Local Television News Coverage of the Affordable Care Act: Emphasizing Politics Over Consumer Information

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Abstract

Objectives

To examine the public health and policy-relevant messages conveyed through local television news during the first stage of Affordable Care Act (ACA) implementation, when about 10 million Americans gained insurance.

Methods

We conducted a content analysis of 1569 ACA-related local evening television news stories, obtained from sampling local news aired between October 1, 2013, and April 19, 2014. Coders systematically collected data using a coding instrument tracking major messages and information sources cited in the news.

Results

Overall, only half of all ACA-related news coverage focused on health insurance products, whereas the remainder discussed political disagreements over the law. Major policy tools of the ACA-the Medicaid expansion and subsidies available-were cited in less than 10% of news stories. Number of enrollees (27%) and Web site glitches (33%) were more common features of coverage. Sources with a political affiliation were by far the most common source of information (> 40%), whereas research was cited in less than 4% of stories.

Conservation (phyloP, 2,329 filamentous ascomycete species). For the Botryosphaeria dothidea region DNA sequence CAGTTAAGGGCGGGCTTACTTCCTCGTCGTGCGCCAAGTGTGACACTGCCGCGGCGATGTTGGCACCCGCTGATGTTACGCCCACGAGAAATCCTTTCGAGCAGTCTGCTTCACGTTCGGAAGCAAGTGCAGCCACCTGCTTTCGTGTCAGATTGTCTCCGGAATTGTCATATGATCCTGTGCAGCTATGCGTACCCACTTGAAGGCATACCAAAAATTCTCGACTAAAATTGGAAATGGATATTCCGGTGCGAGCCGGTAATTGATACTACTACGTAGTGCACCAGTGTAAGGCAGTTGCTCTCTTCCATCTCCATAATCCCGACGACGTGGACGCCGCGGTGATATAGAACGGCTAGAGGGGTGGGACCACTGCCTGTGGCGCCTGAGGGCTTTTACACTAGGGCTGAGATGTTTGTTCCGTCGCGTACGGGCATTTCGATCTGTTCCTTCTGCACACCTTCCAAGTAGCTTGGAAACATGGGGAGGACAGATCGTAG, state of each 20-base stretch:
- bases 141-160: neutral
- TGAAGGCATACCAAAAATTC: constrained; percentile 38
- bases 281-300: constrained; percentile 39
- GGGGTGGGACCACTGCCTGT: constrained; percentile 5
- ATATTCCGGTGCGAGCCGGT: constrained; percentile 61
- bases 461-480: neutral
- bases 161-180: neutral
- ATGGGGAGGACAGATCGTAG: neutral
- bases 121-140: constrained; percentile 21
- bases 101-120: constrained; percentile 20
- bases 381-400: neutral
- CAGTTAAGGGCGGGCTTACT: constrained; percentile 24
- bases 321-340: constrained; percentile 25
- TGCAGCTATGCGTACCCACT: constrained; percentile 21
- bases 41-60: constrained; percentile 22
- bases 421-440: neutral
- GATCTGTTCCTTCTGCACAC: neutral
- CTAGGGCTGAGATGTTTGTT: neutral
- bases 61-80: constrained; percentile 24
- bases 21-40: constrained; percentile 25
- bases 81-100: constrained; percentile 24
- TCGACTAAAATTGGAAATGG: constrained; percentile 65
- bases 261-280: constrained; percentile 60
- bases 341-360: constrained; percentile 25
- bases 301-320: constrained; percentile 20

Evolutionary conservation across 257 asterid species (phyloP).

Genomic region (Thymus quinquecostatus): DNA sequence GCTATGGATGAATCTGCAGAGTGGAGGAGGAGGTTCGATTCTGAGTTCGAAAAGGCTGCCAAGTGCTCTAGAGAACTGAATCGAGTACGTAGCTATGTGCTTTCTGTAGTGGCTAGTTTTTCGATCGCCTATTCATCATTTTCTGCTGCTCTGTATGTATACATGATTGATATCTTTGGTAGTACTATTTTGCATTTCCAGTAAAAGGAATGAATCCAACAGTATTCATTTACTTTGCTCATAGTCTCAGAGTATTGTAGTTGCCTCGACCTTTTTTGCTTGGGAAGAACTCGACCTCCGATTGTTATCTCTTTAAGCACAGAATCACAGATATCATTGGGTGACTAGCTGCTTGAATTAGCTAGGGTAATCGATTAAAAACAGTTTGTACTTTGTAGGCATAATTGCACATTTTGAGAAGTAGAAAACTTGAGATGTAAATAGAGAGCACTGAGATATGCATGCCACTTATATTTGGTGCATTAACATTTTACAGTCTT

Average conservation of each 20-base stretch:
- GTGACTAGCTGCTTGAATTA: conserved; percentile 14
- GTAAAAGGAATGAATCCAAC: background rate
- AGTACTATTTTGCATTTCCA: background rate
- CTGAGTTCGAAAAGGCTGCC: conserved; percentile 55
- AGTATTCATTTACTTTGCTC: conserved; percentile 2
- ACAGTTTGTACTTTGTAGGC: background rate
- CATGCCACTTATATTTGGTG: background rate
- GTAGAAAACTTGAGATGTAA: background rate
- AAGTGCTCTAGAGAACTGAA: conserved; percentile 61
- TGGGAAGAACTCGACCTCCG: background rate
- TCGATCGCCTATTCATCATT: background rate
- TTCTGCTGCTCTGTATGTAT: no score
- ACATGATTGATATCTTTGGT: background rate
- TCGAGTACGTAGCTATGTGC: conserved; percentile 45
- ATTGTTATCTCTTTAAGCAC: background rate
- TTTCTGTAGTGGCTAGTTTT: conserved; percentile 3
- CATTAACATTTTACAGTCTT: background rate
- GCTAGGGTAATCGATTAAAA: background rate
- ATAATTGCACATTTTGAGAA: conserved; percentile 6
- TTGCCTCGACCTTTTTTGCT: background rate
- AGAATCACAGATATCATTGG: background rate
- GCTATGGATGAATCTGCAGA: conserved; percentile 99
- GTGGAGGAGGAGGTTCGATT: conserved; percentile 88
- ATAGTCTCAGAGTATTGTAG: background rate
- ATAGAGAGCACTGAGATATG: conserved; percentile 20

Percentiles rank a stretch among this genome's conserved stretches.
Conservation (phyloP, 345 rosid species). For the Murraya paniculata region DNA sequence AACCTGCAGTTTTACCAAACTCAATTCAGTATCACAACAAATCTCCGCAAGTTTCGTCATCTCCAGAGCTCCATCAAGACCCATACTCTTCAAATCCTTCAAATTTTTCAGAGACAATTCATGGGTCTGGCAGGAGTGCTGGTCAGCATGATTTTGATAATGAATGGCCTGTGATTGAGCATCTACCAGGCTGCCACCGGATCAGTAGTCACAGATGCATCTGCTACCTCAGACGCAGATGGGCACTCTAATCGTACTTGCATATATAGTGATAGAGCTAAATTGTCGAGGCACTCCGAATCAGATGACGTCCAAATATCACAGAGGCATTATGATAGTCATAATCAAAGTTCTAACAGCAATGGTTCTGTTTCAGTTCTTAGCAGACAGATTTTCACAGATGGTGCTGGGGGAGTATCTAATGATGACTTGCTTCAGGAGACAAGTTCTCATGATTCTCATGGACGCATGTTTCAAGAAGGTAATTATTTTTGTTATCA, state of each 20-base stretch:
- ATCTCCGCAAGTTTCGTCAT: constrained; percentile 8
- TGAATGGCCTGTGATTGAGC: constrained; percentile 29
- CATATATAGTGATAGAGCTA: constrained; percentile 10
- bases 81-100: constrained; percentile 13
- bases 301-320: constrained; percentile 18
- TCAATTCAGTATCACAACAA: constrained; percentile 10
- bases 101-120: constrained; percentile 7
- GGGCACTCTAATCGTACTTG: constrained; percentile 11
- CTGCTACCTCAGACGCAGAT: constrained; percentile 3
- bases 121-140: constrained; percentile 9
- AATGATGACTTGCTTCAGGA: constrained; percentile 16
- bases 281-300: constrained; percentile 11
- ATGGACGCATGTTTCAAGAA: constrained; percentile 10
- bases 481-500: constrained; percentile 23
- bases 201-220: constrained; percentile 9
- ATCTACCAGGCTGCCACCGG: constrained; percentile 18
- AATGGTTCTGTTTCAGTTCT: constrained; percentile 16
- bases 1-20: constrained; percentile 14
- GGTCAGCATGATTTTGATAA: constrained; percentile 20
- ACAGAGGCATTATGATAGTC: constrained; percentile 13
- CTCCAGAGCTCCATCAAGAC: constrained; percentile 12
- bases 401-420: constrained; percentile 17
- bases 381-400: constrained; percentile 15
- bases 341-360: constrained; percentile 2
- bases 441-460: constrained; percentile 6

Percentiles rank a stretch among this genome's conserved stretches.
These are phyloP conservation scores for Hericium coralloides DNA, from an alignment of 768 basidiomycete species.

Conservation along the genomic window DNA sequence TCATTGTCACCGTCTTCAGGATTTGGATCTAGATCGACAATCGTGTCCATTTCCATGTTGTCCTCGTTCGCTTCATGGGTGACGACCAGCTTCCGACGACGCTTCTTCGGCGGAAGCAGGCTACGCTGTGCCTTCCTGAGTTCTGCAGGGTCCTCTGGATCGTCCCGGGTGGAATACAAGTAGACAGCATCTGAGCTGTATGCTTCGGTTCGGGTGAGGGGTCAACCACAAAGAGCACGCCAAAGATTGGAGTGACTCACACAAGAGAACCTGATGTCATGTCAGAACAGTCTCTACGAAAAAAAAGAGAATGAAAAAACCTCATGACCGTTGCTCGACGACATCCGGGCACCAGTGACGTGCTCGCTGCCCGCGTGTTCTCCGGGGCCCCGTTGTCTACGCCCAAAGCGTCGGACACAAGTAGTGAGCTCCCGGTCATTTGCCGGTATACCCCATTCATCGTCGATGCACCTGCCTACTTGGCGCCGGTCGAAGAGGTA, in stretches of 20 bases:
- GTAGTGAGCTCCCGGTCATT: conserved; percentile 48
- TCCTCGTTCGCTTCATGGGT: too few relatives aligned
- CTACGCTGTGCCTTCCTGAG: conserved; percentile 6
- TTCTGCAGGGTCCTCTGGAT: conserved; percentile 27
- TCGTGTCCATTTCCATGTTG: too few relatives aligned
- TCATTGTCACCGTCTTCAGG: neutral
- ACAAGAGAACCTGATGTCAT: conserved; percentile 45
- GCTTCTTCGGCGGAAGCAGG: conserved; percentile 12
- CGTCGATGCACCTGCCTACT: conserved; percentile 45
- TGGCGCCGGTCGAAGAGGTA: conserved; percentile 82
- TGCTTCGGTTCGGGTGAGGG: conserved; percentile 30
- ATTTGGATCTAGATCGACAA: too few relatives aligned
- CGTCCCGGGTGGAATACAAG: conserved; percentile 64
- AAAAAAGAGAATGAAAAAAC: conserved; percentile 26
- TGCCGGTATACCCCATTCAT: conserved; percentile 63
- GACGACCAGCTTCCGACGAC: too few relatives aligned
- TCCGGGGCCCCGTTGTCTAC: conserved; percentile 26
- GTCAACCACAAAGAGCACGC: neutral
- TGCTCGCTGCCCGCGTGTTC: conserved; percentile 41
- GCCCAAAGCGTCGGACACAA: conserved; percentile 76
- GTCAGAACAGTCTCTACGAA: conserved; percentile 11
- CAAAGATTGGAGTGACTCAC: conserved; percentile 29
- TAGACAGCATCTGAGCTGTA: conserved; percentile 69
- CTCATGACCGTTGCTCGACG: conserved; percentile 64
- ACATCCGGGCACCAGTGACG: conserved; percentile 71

Conclusions

The most common source of news for Americans provided little public health-relevant substance about the ACA during its early implementation, favoring political strategy in coverage.

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